A Guide To Your Wedding Day Timeline
Updated: Jan 6
Here is a little guide I've put together to try and help you get an idea for how to plan the timing of your big day.
This is purely a guide and can be changed to suit your day, I'm a big believer in doing things your own way and that a wedding should be about the couple and not about trying to please 100 different guests which is an impossible task! If you don't want a certain part of the day you don't have to include it just because it's traditional.
In this guide I've tried to include all the possible elements of a wedding day and a practical order in which they take place together with rough estimates of how long each part of the day may take. This of course can vary a lot depending on how many guests, bridesmaids & groomsmen you have. Another thing that will vary individually is travel times between ceremony and venue etc.
Winter weddings may need some further adjustments to timings as you will need to think about when you will fit your photos in while it is still light, I would not recommend trying to do couples portraits and group shots after dark if you want to get the best images possible.
Between golden hour and Sunset is the best time for those gorgeous golden light couple portraits and I like to take my couples for a second couples portrait session during this time (this only need take 20 mins). If you want those gorgeous golden light pictures then remember to factor in what time sunset will be taking place at the time of year you are getting married. Those images can even be achieved in the middle of winter if you are lucky enough to get a sunny day. If not don't fear, overcast days provide an even flattering light and even rainy days can make for some super cute umbrella & rain pictures.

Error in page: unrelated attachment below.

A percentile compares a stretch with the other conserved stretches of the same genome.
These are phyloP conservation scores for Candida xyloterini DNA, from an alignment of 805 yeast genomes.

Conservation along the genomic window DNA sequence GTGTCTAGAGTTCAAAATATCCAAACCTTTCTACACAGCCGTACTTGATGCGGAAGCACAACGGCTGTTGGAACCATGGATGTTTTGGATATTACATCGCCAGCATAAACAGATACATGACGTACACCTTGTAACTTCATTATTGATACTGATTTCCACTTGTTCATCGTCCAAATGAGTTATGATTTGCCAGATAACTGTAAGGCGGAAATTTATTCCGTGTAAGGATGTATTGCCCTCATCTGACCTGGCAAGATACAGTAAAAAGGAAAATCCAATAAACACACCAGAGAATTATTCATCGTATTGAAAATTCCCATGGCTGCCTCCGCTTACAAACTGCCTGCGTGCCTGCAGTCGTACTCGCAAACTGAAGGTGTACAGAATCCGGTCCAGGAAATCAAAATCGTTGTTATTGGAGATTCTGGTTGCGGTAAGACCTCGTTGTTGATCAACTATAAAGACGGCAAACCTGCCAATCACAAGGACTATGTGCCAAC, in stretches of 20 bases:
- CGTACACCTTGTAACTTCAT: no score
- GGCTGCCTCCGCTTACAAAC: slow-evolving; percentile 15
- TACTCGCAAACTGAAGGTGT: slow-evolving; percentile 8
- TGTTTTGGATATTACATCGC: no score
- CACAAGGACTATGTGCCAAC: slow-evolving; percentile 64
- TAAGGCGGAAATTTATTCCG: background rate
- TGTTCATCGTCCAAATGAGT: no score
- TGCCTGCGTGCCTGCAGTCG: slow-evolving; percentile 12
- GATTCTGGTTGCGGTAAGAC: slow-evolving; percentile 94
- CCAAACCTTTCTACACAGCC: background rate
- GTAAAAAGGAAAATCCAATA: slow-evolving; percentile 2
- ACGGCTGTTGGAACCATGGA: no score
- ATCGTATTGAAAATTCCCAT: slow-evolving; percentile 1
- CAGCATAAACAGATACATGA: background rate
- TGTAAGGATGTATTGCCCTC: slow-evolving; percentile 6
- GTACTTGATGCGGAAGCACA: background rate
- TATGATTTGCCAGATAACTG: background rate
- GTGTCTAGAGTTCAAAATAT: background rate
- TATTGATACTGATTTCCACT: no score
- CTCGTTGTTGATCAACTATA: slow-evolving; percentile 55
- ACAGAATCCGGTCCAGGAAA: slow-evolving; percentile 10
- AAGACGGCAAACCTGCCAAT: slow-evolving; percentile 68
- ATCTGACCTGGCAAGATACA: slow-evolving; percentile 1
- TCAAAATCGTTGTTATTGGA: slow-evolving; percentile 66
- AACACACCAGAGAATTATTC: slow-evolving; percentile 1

9am – Hair and makeup artists arrive, preparations start.
Talk to your hair and make-up artists about how long they will need, the number of people they have to work on will change the times quite drastically.
10am – Florist arrives to deliver and set up flowers.
10.30am – Photographer arrives.
I like to arrive about 2 ½ hours before the ceremony (earlier if travel time needs to be factored in) as this is usually enough time to get photos of all the details such as the dress, shoes, flowers, jewellery etc while allowing a bit of time to shoot the actual getting ready. Ideally, I’ll capture some of your hair & makeup being done and some of you. This means that you are already in make-up for the photos but not completely ready so we can show some of the process.
If you are both getting ready in the same venue, it is nice to pop across and see the groom for a little while and get a few photos of him and the boys getting ready. Guys tend to take much less time to get ready at weddings than the girls so this usually doesn’t take very long. If you want to get photos of all of the morning with the guys, it is worth considering a second photographer.
12pm – Get into the dress.
Once you are in your dress and ready to go, I think it’s nice to take a couple of bridal portraits so that you have a record of how you looked on your wedding day before the fun of the day takes its toll on your hair and makeup.
12.40pm – Dad’s first look.
The first time your dad sees you in your dress can be quite an emotional time for many a father. A lot of brides want a photo of the look on their dads face when they first see them. I will stand in a position where I can see him when he first walks in but out the way enough that I don’t get in the way. There are often a few tears and plenty of hugs.
12.50pm – Registrar meeting.
The registrars will need to have a quick chat with you just before the ceremony. They walk though what will happen during the ceremony and make sure they have all the details correct. It is expensive and inconvenient to get your marriage certificate altered after the ceremony so it’s important they spell you name right!